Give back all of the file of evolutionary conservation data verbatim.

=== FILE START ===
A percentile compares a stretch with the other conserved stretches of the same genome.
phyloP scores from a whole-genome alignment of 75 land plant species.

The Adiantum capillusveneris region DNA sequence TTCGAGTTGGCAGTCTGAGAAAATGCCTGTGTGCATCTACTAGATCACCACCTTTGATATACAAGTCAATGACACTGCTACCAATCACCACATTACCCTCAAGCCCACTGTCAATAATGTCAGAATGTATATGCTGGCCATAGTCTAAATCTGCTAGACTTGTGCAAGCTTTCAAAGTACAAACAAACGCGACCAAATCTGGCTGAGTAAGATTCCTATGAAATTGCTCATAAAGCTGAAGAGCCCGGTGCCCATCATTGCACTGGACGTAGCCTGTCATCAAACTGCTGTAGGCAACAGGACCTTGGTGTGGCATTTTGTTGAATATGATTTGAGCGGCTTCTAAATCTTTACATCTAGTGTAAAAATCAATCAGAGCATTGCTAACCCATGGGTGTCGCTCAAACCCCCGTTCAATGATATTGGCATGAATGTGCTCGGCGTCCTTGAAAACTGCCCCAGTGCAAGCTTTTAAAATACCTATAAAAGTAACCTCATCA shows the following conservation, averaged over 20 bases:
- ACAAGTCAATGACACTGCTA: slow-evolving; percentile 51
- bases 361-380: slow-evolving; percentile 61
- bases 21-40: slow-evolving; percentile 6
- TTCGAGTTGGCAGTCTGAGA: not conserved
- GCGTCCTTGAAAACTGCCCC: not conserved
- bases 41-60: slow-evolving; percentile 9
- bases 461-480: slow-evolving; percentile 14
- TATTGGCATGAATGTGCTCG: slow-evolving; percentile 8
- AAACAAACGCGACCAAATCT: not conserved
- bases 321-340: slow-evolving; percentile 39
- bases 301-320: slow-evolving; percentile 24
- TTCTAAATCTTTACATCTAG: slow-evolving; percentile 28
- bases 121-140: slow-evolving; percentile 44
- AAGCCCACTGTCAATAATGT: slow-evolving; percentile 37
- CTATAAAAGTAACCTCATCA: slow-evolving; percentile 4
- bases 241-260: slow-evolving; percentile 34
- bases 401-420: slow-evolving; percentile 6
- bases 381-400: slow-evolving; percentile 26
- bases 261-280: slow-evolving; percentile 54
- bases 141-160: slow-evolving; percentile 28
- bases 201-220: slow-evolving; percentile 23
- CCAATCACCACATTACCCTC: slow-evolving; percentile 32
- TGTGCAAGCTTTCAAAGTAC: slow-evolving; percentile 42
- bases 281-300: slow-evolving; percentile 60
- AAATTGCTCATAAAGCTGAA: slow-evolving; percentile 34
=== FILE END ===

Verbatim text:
A percentile compares a stretch with the other conserved stretches of the same genome.
phyloP scores from a whole-genome alignment of 75 land plant species.

The Adiantum capillusveneris region DNA sequence TTCGAGTTGGCAGTCTGAGAAAATGCCTGTGTGCATCTACTAGATCACCACCTTTGATATACAAGTCAATGACACTGCTACCAATCACCACATTACCCTCAAGCCCACTGTCAATAATGTCAGAATGTATATGCTGGCCATAGTCTAAATCTGCTAGACTTGTGCAAGCTTTCAAAGTACAAACAAACGCGACCAAATCTGGCTGAGTAAGATTCCTATGAAATTGCTCATAAAGCTGAAGAGCCCGGTGCCCATCATTGCACTGGACGTAGCCTGTCATCAAACTGCTGTAGGCAACAGGACCTTGGTGTGGCATTTTGTTGAATATGATTTGAGCGGCTTCTAAATCTTTACATCTAGTGTAAAAATCAATCAGAGCATTGCTAACCCATGGGTGTCGCTCAAACCCCCGTTCAATGATATTGGCATGAATGTGCTCGGCGTCCTTGAAAACTGCCCCAGTGCAAGCTTTTAAAATACCTATAAAAGTAACCTCATCA shows the following conservation, averaged over 20 bases:
- ACAAGTCAATGACACTGCTA: slow-evolving; percentile 51
- bases 361-380: slow-evolving; percentile 61
- bases 21-40: slow-evolving; percentile 6
- TTCGAGTTGGCAGTCTGAGA: not conserved
- GCGTCCTTGAAAACTGCCCC: not conserved
- bases 41-60: slow-evolving; percentile 9
- bases 461-480: slow-evolving; percentile 14
- TATTGGCATGAATGTGCTCG: slow-evolving; percentile 8
- AAACAAACGCGACCAAATCT: not conserved
- bases 321-340: slow-evolving; percentile 39
- bases 301-320: slow-evolving; percentile 24
- TTCTAAATCTTTACATCTAG: slow-evolving; percentile 28
- bases 121-140: slow-evolving; percentile 44
- AAGCCCACTGTCAATAATGT: slow-evolving; percentile 37
- CTATAAAAGTAACCTCATCA: slow-evolving; percentile 4
- bases 241-260: slow-evolving; percentile 34
- bases 401-420: slow-evolving; percentile 6
- bases 381-400: slow-evolving; percentile 26
- bases 261-280: slow-evolving; percentile 54
- bases 141-160: slow-evolving; percentile 28
- bases 201-220: slow-evolving; percentile 23
- CCAATCACCACATTACCCTC: slow-evolving; percentile 32
- TGTGCAAGCTTTCAAAGTAC: slow-evolving; percentile 42
- bases 281-300: slow-evolving; percentile 60
- AAATTGCTCATAAAGCTGAA: slow-evolving; percentile 34